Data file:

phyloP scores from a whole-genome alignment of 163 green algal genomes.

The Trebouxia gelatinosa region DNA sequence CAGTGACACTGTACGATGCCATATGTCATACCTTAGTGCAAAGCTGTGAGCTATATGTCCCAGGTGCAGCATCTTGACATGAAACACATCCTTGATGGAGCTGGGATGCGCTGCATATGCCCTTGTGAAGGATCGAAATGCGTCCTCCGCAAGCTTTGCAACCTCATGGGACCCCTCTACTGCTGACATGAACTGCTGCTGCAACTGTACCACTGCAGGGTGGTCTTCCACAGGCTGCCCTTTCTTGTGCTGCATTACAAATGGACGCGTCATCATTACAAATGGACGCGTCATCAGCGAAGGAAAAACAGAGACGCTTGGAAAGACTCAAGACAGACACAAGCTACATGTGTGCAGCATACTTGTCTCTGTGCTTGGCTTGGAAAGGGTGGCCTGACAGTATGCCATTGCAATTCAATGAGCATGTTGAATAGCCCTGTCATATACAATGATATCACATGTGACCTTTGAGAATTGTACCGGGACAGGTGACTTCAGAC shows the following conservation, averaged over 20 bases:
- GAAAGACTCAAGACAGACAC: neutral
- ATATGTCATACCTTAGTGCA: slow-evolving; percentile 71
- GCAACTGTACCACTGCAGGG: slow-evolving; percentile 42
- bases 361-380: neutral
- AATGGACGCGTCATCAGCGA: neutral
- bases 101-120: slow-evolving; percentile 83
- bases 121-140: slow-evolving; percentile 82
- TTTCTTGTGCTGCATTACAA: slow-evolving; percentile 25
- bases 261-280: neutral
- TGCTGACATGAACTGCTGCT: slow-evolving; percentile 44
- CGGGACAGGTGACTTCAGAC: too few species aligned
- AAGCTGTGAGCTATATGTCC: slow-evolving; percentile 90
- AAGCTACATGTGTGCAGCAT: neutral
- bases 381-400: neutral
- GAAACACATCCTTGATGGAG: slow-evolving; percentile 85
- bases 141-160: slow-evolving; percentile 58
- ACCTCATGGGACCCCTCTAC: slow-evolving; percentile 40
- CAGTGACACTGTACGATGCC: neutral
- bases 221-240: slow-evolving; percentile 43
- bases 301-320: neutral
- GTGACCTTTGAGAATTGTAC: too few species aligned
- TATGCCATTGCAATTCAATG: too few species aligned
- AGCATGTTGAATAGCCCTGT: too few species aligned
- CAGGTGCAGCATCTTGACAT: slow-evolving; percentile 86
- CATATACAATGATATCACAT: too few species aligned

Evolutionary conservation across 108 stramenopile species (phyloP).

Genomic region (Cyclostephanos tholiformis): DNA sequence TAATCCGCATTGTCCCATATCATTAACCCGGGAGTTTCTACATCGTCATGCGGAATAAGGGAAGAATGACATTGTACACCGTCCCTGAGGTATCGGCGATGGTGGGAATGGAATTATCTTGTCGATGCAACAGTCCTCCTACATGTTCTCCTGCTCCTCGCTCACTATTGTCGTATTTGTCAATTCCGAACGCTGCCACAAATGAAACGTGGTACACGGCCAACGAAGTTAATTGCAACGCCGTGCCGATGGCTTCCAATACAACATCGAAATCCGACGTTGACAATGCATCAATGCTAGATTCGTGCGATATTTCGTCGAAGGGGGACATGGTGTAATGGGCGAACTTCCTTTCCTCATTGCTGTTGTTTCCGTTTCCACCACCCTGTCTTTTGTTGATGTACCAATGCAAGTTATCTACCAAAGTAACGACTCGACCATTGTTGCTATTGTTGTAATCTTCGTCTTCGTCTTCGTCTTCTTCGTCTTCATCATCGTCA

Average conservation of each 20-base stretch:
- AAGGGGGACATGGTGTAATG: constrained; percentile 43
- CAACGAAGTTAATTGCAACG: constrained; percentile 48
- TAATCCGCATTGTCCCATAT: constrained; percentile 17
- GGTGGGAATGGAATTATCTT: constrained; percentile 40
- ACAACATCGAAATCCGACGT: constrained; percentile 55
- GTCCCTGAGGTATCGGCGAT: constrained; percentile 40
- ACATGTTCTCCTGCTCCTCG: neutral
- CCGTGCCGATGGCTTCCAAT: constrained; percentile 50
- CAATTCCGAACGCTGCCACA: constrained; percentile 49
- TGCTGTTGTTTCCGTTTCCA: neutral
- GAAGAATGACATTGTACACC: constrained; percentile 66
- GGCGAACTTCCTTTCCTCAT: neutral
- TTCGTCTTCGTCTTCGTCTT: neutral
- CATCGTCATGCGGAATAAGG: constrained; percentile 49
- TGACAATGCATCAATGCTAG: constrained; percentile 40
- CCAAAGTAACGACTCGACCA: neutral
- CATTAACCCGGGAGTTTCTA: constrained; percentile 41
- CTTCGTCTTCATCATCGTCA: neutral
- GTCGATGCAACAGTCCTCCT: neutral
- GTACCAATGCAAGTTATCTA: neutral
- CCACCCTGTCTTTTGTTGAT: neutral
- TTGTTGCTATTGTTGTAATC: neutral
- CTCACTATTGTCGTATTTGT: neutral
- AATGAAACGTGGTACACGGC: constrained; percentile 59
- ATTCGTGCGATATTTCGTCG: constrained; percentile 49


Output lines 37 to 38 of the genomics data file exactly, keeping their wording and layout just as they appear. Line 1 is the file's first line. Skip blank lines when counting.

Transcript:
- ACATGTTCTCCTGCTCCTCG: neutral
- CCGTGCCGATGGCTTCCAAT: constrained; percentile 50